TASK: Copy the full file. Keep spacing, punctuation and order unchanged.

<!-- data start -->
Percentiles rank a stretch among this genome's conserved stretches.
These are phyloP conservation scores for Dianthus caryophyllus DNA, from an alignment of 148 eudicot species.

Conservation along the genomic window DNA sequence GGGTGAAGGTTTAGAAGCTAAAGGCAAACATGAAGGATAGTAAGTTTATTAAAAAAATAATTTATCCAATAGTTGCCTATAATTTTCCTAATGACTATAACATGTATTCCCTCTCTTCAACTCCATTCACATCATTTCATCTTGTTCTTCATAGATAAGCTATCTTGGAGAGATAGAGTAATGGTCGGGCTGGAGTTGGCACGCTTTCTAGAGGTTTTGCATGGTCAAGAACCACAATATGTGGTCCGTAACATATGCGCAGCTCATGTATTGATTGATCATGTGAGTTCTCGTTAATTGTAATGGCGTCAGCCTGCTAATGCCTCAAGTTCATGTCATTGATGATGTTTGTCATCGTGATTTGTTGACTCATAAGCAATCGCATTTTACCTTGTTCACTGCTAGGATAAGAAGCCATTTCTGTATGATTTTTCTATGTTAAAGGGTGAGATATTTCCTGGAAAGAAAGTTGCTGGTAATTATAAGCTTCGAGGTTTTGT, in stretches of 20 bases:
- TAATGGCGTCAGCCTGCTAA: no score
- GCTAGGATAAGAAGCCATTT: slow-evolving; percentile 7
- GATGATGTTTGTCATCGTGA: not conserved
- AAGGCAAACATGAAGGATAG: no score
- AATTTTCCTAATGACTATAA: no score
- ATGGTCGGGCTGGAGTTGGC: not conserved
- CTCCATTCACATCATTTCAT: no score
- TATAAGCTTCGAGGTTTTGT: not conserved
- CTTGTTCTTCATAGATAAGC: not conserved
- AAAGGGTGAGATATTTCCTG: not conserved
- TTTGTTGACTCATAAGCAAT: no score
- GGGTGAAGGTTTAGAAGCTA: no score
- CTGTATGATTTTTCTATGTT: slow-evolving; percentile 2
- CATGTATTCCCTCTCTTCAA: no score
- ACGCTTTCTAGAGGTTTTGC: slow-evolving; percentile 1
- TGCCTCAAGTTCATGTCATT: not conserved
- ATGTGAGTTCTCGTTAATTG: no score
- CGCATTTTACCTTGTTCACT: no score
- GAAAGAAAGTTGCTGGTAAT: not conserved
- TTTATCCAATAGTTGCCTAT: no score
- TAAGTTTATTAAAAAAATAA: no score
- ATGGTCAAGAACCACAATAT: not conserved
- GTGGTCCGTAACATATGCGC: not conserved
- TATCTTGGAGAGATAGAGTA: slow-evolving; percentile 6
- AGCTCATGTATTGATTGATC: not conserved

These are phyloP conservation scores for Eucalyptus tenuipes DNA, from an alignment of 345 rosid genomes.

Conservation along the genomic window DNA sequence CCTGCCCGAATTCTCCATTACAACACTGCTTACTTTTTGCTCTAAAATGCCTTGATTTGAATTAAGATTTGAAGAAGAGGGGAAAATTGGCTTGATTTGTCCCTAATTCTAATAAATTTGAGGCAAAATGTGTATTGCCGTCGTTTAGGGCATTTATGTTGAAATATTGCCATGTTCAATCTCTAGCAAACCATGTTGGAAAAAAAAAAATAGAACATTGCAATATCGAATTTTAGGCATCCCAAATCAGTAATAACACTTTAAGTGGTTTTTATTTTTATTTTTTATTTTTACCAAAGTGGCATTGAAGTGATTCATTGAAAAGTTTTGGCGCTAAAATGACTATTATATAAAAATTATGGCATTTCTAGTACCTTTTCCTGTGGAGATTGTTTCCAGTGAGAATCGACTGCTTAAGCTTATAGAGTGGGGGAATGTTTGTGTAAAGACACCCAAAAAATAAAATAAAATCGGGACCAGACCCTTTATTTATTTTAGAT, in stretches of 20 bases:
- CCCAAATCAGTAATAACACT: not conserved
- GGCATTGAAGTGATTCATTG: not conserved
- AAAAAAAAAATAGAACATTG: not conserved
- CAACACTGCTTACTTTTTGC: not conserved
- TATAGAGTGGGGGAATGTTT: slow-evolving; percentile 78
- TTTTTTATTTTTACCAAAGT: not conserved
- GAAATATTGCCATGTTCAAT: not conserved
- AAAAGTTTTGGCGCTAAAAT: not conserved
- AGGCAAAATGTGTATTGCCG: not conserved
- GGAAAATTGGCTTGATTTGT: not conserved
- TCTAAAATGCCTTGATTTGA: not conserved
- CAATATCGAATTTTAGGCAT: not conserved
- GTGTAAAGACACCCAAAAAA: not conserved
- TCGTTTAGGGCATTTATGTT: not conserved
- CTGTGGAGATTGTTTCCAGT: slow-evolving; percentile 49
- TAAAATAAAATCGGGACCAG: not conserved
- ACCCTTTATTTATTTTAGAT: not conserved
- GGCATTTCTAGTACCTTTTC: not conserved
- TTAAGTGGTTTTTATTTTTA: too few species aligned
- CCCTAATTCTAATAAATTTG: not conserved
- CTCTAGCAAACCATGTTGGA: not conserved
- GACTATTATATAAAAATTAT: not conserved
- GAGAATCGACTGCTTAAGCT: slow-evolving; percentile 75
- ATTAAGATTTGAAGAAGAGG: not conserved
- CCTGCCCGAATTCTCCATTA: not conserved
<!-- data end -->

Percentiles rank a stretch among this genome's conserved stretches.
These are phyloP conservation scores for Dianthus caryophyllus DNA, from an alignment of 148 eudicot species.

Conservation along the genomic window DNA sequence GGGTGAAGGTTTAGAAGCTAAAGGCAAACATGAAGGATAGTAAGTTTATTAAAAAAATAATTTATCCAATAGTTGCCTATAATTTTCCTAATGACTATAACATGTATTCCCTCTCTTCAACTCCATTCACATCATTTCATCTTGTTCTTCATAGATAAGCTATCTTGGAGAGATAGAGTAATGGTCGGGCTGGAGTTGGCACGCTTTCTAGAGGTTTTGCATGGTCAAGAACCACAATATGTGGTCCGTAACATATGCGCAGCTCATGTATTGATTGATCATGTGAGTTCTCGTTAATTGTAATGGCGTCAGCCTGCTAATGCCTCAAGTTCATGTCATTGATGATGTTTGTCATCGTGATTTGTTGACTCATAAGCAATCGCATTTTACCTTGTTCACTGCTAGGATAAGAAGCCATTTCTGTATGATTTTTCTATGTTAAAGGGTGAGATATTTCCTGGAAAGAAAGTTGCTGGTAATTATAAGCTTCGAGGTTTTGT, in stretches of 20 bases:
- TAATGGCGTCAGCCTGCTAA: no score
- GCTAGGATAAGAAGCCATTT: slow-evolving; percentile 7
- GATGATGTTTGTCATCGTGA: not conserved
- AAGGCAAACATGAAGGATAG: no score
- AATTTTCCTAATGACTATAA: no score
- ATGGTCGGGCTGGAGTTGGC: not conserved
- CTCCATTCACATCATTTCAT: no score
- TATAAGCTTCGAGGTTTTGT: not conserved
- CTTGTTCTTCATAGATAAGC: not conserved
- AAAGGGTGAGATATTTCCTG: not conserved
- TTTGTTGACTCATAAGCAAT: no score
- GGGTGAAGGTTTAGAAGCTA: no score
- CTGTATGATTTTTCTATGTT: slow-evolving; percentile 2
- CATGTATTCCCTCTCTTCAA: no score
- ACGCTTTCTAGAGGTTTTGC: slow-evolving; percentile 1
- TGCCTCAAGTTCATGTCATT: not conserved
- ATGTGAGTTCTCGTTAATTG: no score
- CGCATTTTACCTTGTTCACT: no score
- GAAAGAAAGTTGCTGGTAAT: not conserved
- TTTATCCAATAGTTGCCTAT: no score
- TAAGTTTATTAAAAAAATAA: no score
- ATGGTCAAGAACCACAATAT: not conserved
- GTGGTCCGTAACATATGCGC: not conserved
- TATCTTGGAGAGATAGAGTA: slow-evolving; percentile 6
- AGCTCATGTATTGATTGATC: not conserved

These are phyloP conservation scores for Eucalyptus tenuipes DNA, from an alignment of 345 rosid genomes.

Conservation along the genomic window DNA sequence CCTGCCCGAATTCTCCATTACAACACTGCTTACTTTTTGCTCTAAAATGCCTTGATTTGAATTAAGATTTGAAGAAGAGGGGAAAATTGGCTTGATTTGTCCCTAATTCTAATAAATTTGAGGCAAAATGTGTATTGCCGTCGTTTAGGGCATTTATGTTGAAATATTGCCATGTTCAATCTCTAGCAAACCATGTTGGAAAAAAAAAAATAGAACATTGCAATATCGAATTTTAGGCATCCCAAATCAGTAATAACACTTTAAGTGGTTTTTATTTTTATTTTTTATTTTTACCAAAGTGGCATTGAAGTGATTCATTGAAAAGTTTTGGCGCTAAAATGACTATTATATAAAAATTATGGCATTTCTAGTACCTTTTCCTGTGGAGATTGTTTCCAGTGAGAATCGACTGCTTAAGCTTATAGAGTGGGGGAATGTTTGTGTAAAGACACCCAAAAAATAAAATAAAATCGGGACCAGACCCTTTATTTATTTTAGAT, in stretches of 20 bases:
- CCCAAATCAGTAATAACACT: not conserved
- GGCATTGAAGTGATTCATTG: not conserved
- AAAAAAAAAATAGAACATTG: not conserved
- CAACACTGCTTACTTTTTGC: not conserved
- TATAGAGTGGGGGAATGTTT: slow-evolving; percentile 78
- TTTTTTATTTTTACCAAAGT: not conserved
- GAAATATTGCCATGTTCAAT: not conserved
- AAAAGTTTTGGCGCTAAAAT: not conserved
- AGGCAAAATGTGTATTGCCG: not conserved
- GGAAAATTGGCTTGATTTGT: not conserved
- TCTAAAATGCCTTGATTTGA: not conserved
- CAATATCGAATTTTAGGCAT: not conserved
- GTGTAAAGACACCCAAAAAA: not conserved
- TCGTTTAGGGCATTTATGTT: not conserved
- CTGTGGAGATTGTTTCCAGT: slow-evolving; percentile 49
- TAAAATAAAATCGGGACCAG: not conserved
- ACCCTTTATTTATTTTAGAT: not conserved
- GGCATTTCTAGTACCTTTTC: not conserved
- TTAAGTGGTTTTTATTTTTA: too few species aligned
- CCCTAATTCTAATAAATTTG: not conserved
- CTCTAGCAAACCATGTTGGA: not conserved
- GACTATTATATAAAAATTAT: not conserved
- GAGAATCGACTGCTTAAGCT: slow-evolving; percentile 75
- ATTAAGATTTGAAGAAGAGG: not conserved
- CCTGCCCGAATTCTCCATTA: not conserved